Date created:24 June 2002 Last modified: 24 June 2002 Maintained by: John Quiggin John Quiggin
9 May 2002
Despite the mess that has been made of it by successive governments, telecommunications policy is not that difficult to understand. A few basic principles are sufficient to resolve the central issues. Although wishful thinking and ideology have led many to disregard these principles, the lessons of experience may be finally be sinking in
The first principle is that mixing government and private ownership of an enterprise is a recipe for bad governance. The government vigorously denied this in 1996, when it sought part-privatisation of Telstra. However, the Treasurer now endorses this principle at every opportunity (though Communications Minister Alston has been less forthright). It would be nice to think that this change reflects learning from experience, rather than the abandonment of a cynical ploy that has now served its purpose.
The second principle is that, in telecommunications, natural monopoly is never far away. During the 1990s, this principle was ignored by commentators, policymakers and investors alike. All were deluded by a mixture of wishful thinking and New Economy hype. The result has been waste and duplication on a massive scale, beginning with the $7 billion cable race between Telstra and Optus, and ending with the OneTel fiasco. If public policy and investment decisions had taken appropriate account of the natural monopoly character of telecommunications infrastructure, these disasters could have been avoided. Once again, the lessons of experience are slowly being learned.
The third principle, which is yet to sink in as widely, is that private monopolies are worse than public ones. The close regulation such monopolies require inevitably generates rent-seeking, litigation, and investment decisions designed to game the regulatory system, rather than to serve the public. The endless disputes between the Victorian government and privatised electricity distributors illustrate the point.
Telstra is behaving badly enough now, with management that seems to think privatisation is a fait accompli. It would be far worse if a low share prices represented, not merely an embarrassment but an ever-present threat of takeover.
Given these principles, it is not hard to determine the basic approach that should be taken to Telstra. The enterprise should be broken up, with the potentially competitive parts being fully privatised and the natural monopoly components returned to full public ownership.
The problems arise in determining which bits of Telstra should go where. It's easy enough to see that the physical fixed line telephone network is the core of the natural monopoly and should be fully public. Conversely, the overseas ventures and the Internet service provider BigPond should be sold off.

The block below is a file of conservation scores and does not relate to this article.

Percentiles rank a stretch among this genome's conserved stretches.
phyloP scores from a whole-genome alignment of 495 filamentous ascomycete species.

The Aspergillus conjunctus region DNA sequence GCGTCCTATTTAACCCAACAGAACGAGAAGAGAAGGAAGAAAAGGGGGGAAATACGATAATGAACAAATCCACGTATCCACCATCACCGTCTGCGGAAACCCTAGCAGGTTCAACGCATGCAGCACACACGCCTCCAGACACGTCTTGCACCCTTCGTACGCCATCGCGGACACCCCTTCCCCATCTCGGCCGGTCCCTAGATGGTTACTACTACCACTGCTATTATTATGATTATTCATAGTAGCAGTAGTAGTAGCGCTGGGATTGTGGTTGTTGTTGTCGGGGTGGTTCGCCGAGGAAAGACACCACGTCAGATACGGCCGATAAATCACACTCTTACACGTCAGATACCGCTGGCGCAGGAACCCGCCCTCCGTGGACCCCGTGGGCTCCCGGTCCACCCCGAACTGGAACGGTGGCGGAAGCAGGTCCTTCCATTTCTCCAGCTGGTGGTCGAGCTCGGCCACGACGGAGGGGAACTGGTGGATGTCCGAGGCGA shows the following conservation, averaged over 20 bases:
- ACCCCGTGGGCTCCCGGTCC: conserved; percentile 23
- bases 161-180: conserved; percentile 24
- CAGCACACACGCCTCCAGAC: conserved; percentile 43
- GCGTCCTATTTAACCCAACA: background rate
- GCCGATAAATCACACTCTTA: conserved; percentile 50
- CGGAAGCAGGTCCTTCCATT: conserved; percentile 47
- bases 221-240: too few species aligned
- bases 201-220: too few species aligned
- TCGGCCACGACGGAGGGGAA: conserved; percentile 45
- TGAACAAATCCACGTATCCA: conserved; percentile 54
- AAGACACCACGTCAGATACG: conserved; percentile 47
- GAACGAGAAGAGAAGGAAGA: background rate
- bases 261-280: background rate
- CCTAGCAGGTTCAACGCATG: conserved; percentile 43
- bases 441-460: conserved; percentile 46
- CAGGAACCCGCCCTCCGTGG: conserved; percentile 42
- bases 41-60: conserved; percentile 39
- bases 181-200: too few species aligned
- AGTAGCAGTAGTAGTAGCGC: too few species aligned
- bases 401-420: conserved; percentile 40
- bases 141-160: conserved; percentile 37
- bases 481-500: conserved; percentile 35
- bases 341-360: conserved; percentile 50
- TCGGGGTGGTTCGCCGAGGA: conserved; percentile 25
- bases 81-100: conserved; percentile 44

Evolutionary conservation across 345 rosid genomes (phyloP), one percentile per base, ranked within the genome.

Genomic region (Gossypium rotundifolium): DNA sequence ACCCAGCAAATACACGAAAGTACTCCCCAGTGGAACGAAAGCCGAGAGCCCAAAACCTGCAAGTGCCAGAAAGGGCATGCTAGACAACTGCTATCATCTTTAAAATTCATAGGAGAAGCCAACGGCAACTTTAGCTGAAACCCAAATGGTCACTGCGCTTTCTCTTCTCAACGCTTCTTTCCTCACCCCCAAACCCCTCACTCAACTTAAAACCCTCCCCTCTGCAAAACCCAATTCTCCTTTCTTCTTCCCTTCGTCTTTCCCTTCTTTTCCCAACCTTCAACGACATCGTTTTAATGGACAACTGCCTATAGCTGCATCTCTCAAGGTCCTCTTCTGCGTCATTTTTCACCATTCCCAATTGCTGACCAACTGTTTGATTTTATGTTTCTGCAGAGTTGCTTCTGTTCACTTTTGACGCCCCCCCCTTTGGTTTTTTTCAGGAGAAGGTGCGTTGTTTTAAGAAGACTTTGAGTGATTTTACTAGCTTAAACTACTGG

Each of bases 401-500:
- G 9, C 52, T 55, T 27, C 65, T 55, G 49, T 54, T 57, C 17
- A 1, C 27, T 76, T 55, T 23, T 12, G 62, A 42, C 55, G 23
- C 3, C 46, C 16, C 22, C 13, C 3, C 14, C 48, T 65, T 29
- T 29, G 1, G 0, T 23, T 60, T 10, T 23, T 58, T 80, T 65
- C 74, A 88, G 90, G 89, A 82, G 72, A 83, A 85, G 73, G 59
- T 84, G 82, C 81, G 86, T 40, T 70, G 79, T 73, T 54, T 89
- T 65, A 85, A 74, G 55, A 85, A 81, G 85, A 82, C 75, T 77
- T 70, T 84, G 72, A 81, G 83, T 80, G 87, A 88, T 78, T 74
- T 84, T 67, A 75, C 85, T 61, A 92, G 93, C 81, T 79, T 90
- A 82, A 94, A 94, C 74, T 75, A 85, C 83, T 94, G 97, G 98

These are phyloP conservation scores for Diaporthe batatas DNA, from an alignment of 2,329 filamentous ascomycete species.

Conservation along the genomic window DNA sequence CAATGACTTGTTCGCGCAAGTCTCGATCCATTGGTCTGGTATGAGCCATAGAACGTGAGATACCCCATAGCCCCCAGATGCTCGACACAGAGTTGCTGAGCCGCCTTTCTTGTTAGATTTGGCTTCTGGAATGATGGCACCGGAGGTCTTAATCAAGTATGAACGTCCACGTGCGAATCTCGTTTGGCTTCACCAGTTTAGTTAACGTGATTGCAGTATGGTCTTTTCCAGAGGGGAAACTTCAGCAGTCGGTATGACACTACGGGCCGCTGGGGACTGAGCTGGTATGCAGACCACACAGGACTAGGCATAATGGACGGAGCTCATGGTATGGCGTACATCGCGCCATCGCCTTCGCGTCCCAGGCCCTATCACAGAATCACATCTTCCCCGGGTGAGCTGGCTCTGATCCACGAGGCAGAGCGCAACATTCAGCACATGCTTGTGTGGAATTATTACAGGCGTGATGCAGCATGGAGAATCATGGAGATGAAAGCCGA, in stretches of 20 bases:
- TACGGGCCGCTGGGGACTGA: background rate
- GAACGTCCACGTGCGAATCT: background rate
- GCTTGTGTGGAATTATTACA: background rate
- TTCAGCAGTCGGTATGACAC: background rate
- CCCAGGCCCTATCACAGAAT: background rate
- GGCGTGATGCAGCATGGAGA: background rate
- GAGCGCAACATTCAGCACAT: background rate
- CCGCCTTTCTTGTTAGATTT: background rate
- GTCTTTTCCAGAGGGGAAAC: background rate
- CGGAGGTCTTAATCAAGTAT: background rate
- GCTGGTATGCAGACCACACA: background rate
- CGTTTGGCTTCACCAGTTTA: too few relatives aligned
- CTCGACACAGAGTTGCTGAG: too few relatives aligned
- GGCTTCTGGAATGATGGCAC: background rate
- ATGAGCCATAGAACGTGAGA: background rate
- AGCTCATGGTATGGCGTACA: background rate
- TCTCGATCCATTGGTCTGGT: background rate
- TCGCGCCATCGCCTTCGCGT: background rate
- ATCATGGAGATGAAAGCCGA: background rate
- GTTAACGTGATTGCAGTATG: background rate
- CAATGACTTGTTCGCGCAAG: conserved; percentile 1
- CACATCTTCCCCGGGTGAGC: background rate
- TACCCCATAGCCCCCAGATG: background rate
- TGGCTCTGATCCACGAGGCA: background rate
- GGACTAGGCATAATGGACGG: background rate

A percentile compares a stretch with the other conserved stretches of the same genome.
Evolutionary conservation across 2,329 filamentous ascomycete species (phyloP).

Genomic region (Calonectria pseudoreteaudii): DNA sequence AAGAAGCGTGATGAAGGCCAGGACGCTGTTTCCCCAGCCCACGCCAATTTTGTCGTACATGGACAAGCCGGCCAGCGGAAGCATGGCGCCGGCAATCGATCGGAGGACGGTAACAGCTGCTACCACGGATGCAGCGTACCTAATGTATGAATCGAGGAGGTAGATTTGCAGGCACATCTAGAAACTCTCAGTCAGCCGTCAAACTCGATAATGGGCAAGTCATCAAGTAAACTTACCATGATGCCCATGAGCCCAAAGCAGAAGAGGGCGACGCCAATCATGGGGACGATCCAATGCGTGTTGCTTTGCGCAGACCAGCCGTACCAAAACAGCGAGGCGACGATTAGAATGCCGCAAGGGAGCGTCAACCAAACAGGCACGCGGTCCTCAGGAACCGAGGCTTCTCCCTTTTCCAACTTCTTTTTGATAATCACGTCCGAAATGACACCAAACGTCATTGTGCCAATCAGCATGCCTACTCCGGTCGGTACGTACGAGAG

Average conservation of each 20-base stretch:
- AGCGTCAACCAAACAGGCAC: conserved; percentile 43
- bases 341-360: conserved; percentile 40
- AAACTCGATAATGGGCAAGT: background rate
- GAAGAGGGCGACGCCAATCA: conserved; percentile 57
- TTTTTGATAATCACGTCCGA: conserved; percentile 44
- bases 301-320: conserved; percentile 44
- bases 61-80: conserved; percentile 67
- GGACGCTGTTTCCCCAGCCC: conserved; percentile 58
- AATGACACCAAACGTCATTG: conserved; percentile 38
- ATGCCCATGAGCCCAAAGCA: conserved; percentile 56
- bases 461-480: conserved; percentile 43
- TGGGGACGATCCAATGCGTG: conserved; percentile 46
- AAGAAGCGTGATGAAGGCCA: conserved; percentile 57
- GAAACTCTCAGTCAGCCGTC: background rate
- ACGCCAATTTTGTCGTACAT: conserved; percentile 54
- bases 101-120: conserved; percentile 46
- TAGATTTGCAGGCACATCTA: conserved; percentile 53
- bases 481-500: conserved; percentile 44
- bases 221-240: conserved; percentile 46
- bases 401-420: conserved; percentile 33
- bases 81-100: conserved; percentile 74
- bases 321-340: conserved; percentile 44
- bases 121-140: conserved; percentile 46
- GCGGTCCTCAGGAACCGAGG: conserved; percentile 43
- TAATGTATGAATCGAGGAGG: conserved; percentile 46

Perhaps the most important asset to be divested is Telstra's interest in FoxTel. Until telecommunications carriers get out of the business of selling content, the prospects for a rational media policy (limited in any case) will be close to zero. Of course, things would be far worse if the idea of Telstra buying Channel 9, widely mooted a few weeks ago, was allowed to proceed.
An idea that should definitely be rejected is that of separating Telstra's wholelale and retail operations. Given a choice, most retail consumers prefer to deal with the actual provider of infrastructure services rather than a third party. On the other hand, Telstra should adopt accounting separation and other measures to ensure that its retail operations are not subsidised out of wholesale profits.
Telstra should also remain as an integrated provider of both local and long-distance services. The distinction between local and long-distance telephone services has been breaking down in recent years. In the US, where local and long-distance services were separated in the breakup of the Bell monopoly, they are now being reintegrated, with local 'Baby Bells' serving as the core of the new enterprises.
The most difficult questions relate to Telstra's mobile businesses. On the one hand, there is significant value in the idea of a 'one-stop shop' providing a full range of telecommunications services. On the other hand, the most viable form of competition in the industry is that between mobile and fixed-line telephony. On balance, Telstra's mobile services should probably be spun off.
Is such a split-up economically feasible ? The decline in Telstra's share price means that the government could, if necessary, repurchase shares for something close to the average price for which they were sold. But this would probably be unnecessary. The split could be financed from the sale value of Telstra's peripheral assets and the capacity of the natural monopoly core to support a modest amount of additional debt.Professor John Quiggin is a Senior Research Fellow of the Australian Research Council, based at the Australian National University and Queensland University of Technology.
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